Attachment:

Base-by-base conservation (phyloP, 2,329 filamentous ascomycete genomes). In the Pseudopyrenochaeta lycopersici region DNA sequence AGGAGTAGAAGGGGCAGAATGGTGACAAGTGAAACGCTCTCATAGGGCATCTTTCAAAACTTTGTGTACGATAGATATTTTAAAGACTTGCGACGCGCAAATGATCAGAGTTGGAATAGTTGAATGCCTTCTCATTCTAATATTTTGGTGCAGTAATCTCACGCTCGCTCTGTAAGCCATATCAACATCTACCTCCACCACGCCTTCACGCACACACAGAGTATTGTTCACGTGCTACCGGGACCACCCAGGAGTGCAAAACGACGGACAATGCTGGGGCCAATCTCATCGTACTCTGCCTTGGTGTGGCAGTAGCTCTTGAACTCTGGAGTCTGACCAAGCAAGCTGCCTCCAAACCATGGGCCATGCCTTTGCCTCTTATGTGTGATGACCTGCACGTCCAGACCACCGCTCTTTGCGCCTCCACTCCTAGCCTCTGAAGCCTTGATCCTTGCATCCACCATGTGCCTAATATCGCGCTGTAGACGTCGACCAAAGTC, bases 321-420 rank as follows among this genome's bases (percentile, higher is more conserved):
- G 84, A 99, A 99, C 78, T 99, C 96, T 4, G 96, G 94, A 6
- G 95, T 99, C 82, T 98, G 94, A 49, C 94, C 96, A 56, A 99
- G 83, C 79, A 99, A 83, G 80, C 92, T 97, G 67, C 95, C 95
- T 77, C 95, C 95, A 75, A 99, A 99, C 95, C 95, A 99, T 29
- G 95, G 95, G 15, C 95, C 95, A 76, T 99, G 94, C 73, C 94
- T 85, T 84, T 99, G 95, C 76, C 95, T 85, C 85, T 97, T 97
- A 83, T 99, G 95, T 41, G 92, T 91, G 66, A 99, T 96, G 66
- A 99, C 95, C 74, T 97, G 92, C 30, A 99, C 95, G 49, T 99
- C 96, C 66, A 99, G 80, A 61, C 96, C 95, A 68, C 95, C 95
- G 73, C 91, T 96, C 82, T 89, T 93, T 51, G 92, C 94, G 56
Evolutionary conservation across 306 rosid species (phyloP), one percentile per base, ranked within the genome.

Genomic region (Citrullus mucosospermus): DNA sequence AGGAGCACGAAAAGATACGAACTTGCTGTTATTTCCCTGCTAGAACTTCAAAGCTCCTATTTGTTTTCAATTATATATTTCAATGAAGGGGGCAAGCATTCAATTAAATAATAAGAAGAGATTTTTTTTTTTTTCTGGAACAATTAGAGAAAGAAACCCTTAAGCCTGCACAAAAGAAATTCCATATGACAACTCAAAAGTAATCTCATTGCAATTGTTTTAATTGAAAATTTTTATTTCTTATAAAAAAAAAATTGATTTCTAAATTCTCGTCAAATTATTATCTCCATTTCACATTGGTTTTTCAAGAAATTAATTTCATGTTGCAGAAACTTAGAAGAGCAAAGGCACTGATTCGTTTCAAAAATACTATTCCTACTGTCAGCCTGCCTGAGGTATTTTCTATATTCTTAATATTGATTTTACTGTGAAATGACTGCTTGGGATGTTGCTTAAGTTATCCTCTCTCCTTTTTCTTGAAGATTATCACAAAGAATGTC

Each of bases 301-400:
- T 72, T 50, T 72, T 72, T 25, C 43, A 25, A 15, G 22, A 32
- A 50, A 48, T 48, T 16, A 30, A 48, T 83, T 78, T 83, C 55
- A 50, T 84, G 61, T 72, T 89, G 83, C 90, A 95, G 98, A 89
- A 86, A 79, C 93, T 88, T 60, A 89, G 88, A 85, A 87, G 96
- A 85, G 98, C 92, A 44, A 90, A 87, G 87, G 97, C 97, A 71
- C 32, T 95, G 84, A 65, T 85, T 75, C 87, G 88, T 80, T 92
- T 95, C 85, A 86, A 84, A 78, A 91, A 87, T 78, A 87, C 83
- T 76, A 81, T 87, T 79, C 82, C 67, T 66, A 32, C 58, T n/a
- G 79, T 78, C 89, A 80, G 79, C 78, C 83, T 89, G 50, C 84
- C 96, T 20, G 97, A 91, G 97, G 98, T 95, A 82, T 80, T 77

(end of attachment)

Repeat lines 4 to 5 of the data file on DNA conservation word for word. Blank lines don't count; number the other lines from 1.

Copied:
- G 83, C 79, A 99, A 83, G 80, C 92, T 97, G 67, C 95, C 95
- T 77, C 95, C 95, A 75, A 99, A 99, C 95, C 95, A 99, T 29